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Five employment cases that have affected the education sector in 2019

As December looms we look back on the cases that have significantly impacted on the education sector over the last 12 months.

Holiday pay – term time workers

In Brazel v The Harpur Trust, the Court of Appeal ruled that term time only staff on permanent contracts of employment must receive at least 5.6 weeks holiday each year and employers can't pro-rate holiday to reflect the number of weeks they work. This means that many term time staff have been underpaid and could bring claims. 

You cannot limit paid holiday to 5.6 weeks if comparable full time members of staff receive additional holiday, but you can pro-rate holiday in excess of 5.6 weeks. Our FAQ’s explain the detail.

The school has applied to the Supreme Court for permission to appeal – therefore the legal position may change.

Holiday pay – voluntary overtime

In Flowers v East of England Ambulance Trust, the Court of Appeal ruled that paid overtime and allowances linked to work that are received regularly should be included in holiday pay. This decision may affect support staff who are paid by the hour or receive additional pay for working overtime.

To correctly work out how much holiday pay a member of staff should receive, you must average their pay over the previous 12 weeks (or further back if some of these are not worked) rather than by reference to a formula - such as 12.07%.

If you average pay over a 12 month period, in circumstances where pay varies, you will have to check to make sure that staff have received the correct amount when they are on paid leave.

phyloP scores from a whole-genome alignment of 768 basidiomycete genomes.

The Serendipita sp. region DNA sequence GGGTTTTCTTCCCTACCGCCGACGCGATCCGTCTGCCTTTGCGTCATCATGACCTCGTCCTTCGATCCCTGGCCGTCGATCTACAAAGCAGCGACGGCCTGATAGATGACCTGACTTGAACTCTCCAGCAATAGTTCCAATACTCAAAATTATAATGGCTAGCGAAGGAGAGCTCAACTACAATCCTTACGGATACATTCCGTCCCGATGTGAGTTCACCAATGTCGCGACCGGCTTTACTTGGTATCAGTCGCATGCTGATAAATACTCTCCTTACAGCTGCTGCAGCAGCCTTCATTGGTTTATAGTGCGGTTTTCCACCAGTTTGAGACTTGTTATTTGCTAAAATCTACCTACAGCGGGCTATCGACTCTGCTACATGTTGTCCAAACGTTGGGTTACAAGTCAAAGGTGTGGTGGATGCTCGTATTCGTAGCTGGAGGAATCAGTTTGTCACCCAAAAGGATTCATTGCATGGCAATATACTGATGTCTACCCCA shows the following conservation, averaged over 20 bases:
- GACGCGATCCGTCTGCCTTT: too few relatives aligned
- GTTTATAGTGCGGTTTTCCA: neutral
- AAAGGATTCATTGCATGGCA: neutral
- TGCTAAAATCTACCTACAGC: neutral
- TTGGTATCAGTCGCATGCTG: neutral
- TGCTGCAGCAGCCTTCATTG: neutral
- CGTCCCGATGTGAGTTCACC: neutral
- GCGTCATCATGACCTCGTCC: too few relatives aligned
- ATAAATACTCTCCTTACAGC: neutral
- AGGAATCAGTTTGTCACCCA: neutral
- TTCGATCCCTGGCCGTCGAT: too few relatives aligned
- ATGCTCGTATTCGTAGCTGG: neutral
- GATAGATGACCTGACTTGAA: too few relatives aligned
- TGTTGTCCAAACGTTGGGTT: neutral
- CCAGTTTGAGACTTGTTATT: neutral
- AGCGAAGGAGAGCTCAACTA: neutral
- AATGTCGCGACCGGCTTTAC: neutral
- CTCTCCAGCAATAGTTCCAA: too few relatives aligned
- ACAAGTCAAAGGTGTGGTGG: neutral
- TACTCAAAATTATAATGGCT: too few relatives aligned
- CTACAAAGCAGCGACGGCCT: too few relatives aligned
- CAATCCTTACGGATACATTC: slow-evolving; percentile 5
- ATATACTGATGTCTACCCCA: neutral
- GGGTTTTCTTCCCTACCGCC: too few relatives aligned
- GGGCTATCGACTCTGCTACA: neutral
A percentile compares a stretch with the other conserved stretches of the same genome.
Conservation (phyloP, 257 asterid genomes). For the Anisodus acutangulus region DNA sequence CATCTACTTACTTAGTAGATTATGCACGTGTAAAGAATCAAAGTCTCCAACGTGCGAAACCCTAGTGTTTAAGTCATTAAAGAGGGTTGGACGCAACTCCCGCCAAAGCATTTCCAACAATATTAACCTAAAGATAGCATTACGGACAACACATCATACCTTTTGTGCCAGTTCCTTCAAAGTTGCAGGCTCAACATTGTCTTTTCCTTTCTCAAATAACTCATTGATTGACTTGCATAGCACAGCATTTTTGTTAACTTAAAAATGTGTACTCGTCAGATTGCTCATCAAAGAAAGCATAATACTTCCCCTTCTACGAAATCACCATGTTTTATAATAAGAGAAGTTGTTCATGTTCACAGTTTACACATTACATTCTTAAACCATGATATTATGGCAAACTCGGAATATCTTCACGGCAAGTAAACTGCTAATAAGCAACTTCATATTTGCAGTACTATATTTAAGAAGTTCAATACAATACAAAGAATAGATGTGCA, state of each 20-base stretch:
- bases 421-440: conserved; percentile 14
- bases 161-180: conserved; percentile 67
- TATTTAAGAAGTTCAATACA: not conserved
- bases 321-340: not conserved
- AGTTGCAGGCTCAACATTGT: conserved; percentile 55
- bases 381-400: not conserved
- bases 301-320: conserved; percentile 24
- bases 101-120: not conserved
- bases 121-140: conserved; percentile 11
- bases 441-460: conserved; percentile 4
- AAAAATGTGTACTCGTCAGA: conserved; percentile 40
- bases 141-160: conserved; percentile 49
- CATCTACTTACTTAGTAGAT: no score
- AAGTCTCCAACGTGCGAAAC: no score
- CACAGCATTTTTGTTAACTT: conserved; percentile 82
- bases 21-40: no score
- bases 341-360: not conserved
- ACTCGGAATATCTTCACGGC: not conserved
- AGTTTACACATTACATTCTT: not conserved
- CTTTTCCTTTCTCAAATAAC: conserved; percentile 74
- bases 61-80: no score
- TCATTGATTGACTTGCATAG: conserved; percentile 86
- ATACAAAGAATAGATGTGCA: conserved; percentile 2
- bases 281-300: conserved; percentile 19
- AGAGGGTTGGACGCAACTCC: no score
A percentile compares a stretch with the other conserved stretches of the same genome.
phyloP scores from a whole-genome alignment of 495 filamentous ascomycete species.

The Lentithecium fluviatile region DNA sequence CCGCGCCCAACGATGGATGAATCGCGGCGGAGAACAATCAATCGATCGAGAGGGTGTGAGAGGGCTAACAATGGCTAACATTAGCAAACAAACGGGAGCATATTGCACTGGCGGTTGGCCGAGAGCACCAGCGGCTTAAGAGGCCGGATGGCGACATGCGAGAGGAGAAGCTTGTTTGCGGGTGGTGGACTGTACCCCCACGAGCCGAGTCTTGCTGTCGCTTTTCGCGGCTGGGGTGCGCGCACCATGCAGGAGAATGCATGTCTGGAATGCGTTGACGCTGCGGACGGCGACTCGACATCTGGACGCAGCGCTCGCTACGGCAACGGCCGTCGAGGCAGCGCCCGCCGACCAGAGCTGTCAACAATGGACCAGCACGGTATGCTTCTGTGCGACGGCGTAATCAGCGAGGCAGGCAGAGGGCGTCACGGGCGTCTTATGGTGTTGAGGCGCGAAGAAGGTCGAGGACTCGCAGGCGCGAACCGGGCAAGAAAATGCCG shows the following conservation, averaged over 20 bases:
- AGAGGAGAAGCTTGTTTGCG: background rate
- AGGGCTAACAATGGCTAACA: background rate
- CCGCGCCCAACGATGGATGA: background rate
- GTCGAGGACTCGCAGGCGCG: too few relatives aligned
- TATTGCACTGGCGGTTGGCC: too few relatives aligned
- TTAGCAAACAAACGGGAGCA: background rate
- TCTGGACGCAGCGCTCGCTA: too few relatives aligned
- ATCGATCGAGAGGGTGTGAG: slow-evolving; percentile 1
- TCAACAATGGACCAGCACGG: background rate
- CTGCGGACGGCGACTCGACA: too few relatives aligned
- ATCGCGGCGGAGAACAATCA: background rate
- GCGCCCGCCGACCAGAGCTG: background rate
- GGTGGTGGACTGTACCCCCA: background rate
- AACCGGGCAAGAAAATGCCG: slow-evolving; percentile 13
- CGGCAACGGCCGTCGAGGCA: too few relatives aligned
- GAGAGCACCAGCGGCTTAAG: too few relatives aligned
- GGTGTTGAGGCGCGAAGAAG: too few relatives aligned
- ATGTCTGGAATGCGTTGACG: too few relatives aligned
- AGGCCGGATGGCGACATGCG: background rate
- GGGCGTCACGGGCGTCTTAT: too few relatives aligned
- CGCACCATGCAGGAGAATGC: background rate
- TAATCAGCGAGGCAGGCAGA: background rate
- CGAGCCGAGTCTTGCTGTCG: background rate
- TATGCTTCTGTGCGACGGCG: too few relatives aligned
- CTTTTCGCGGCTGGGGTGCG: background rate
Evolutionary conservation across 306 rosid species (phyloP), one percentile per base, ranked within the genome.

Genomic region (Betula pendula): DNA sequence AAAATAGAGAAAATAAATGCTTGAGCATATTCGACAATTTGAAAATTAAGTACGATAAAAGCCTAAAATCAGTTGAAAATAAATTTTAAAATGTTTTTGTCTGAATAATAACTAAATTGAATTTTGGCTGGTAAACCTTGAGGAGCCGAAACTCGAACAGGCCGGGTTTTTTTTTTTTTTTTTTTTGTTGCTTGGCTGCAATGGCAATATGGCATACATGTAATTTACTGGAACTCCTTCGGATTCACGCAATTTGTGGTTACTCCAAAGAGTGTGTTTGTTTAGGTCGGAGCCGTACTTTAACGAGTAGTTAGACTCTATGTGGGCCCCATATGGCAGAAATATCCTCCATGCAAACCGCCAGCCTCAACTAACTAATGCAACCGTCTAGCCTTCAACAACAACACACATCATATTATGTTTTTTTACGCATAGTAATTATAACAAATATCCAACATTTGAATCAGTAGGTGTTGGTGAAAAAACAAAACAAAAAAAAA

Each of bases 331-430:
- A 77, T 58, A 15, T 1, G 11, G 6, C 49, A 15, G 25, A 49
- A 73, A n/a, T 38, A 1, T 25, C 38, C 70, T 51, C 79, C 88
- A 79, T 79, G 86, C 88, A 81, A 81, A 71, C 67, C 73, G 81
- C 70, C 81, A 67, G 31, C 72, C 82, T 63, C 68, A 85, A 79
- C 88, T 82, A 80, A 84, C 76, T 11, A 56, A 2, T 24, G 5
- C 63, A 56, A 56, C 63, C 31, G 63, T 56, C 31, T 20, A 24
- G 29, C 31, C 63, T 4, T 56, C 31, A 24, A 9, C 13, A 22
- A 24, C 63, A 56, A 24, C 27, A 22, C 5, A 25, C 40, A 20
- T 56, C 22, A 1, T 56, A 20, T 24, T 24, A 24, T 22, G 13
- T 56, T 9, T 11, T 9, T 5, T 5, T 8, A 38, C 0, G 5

Working time and rest breaks

We know from the annual guide to teacher wellbeing published in November that many teachers and senior leaders work in excess of the legal maximum of 48 hours each week.

In CCOO v Deutsche Bank SAE, the Court of Justice of the European Union said that all workers had a fundamental right to limit their working hours and to take adequate rest to protect their health and safety. It said that employers should be required to set up ‘an objective, reliable and accessible system enabling the duration of time worked each day by each worker’ to be calculated - even for those who have signed a working time opt out.

Schools and colleges should take steps to accurately record working hours. This will help you to identify staff that are overloaded and give you the opportunity to support them before they become ill.

Suspending staff

In 2017, the High Court said in Agoreyo v Lambeth that suspension isn't a ‘neutral act’ and if mishandled, could result in a successful claim for constructive unfair dismissal. It suggested that even in situations where the employee is suspected of very serious misconduct (including the alleged assault of children) organisations had to conduct a sort of 'mini investigation' before deciding whether to suspend.

The Court of Appeal disagreed and said that organisations need a ‘reasonable and proper’ cause (in other words a very good reason) to justify why they suspended a member of staff. 

Whilst this decision reduces the legal risks of suspension, before doing so you should consider alternatives and have reasons for discounting these. Follow our other tips about suspending staff.

Collective bargaining

The Court of Appeal in Kostal UK Ltd v Dunkley and Others held that trade unions with collective bargaining rights cannot prevent employers approaching staff directly to try to agree temporary changes to their terms of employment where negotiations have broken down.

This means that you can, potentially, communicate directly with your staff if collective bargaining has reached an impasse - provided you are not attempting to undermine the entire process. It is, however, still unlawful to make an offer to your staff with the 'sole or main purpose' of avoiding their terms being determined by collective agreement or to try and encourage members to stop being represented by the union.

If you get this wrong, the financial penalties are high.

The union is seeking permission to appeal to the Supreme Court, therefore, the legal position may change.